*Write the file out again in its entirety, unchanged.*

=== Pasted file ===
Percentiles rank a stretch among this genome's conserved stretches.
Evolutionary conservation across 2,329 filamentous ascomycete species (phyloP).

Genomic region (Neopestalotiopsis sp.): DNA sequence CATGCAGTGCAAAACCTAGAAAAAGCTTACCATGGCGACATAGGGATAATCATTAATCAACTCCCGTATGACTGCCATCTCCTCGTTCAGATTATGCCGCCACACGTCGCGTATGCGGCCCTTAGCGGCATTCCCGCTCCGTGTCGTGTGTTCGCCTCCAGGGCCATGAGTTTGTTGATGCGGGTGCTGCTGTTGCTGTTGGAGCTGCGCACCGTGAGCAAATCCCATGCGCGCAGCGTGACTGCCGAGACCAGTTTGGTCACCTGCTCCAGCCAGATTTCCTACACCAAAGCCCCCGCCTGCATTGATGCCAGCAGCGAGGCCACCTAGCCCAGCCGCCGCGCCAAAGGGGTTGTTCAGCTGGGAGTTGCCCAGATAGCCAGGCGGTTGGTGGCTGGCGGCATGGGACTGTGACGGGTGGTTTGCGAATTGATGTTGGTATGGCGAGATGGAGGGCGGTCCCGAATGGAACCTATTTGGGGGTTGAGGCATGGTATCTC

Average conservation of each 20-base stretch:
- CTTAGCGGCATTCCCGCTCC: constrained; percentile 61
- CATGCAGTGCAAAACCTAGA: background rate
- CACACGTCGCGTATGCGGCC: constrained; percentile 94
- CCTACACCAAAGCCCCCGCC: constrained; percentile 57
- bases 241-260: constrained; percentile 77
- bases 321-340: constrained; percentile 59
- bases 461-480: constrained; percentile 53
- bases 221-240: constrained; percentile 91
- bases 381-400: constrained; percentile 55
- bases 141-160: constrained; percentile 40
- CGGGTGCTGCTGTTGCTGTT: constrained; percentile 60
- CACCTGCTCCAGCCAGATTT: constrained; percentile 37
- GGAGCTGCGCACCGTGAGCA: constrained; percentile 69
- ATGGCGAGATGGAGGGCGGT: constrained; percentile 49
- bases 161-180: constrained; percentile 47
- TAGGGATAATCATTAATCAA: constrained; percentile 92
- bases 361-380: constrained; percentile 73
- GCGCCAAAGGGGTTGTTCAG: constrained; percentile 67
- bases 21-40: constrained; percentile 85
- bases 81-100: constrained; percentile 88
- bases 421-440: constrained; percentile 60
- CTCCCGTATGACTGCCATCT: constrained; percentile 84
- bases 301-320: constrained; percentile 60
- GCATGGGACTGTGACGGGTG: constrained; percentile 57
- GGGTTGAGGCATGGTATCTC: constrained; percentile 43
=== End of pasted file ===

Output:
Percentiles rank a stretch among this genome's conserved stretches.
Evolutionary conservation across 2,329 filamentous ascomycete species (phyloP).

Genomic region (Neopestalotiopsis sp.): DNA sequence CATGCAGTGCAAAACCTAGAAAAAGCTTACCATGGCGACATAGGGATAATCATTAATCAACTCCCGTATGACTGCCATCTCCTCGTTCAGATTATGCCGCCACACGTCGCGTATGCGGCCCTTAGCGGCATTCCCGCTCCGTGTCGTGTGTTCGCCTCCAGGGCCATGAGTTTGTTGATGCGGGTGCTGCTGTTGCTGTTGGAGCTGCGCACCGTGAGCAAATCCCATGCGCGCAGCGTGACTGCCGAGACCAGTTTGGTCACCTGCTCCAGCCAGATTTCCTACACCAAAGCCCCCGCCTGCATTGATGCCAGCAGCGAGGCCACCTAGCCCAGCCGCCGCGCCAAAGGGGTTGTTCAGCTGGGAGTTGCCCAGATAGCCAGGCGGTTGGTGGCTGGCGGCATGGGACTGTGACGGGTGGTTTGCGAATTGATGTTGGTATGGCGAGATGGAGGGCGGTCCCGAATGGAACCTATTTGGGGGTTGAGGCATGGTATCTC

Average conservation of each 20-base stretch:
- CTTAGCGGCATTCCCGCTCC: constrained; percentile 61
- CATGCAGTGCAAAACCTAGA: background rate
- CACACGTCGCGTATGCGGCC: constrained; percentile 94
- CCTACACCAAAGCCCCCGCC: constrained; percentile 57
- bases 241-260: constrained; percentile 77
- bases 321-340: constrained; percentile 59
- bases 461-480: constrained; percentile 53
- bases 221-240: constrained; percentile 91
- bases 381-400: constrained; percentile 55
- bases 141-160: constrained; percentile 40
- CGGGTGCTGCTGTTGCTGTT: constrained; percentile 60
- CACCTGCTCCAGCCAGATTT: constrained; percentile 37
- GGAGCTGCGCACCGTGAGCA: constrained; percentile 69
- ATGGCGAGATGGAGGGCGGT: constrained; percentile 49
- bases 161-180: constrained; percentile 47
- TAGGGATAATCATTAATCAA: constrained; percentile 92
- bases 361-380: constrained; percentile 73
- GCGCCAAAGGGGTTGTTCAG: constrained; percentile 67
- bases 21-40: constrained; percentile 85
- bases 81-100: constrained; percentile 88
- bases 421-440: constrained; percentile 60
- CTCCCGTATGACTGCCATCT: constrained; percentile 84
- bases 301-320: constrained; percentile 60
- GCATGGGACTGTGACGGGTG: constrained; percentile 57
- GGGTTGAGGCATGGTATCTC: constrained; percentile 43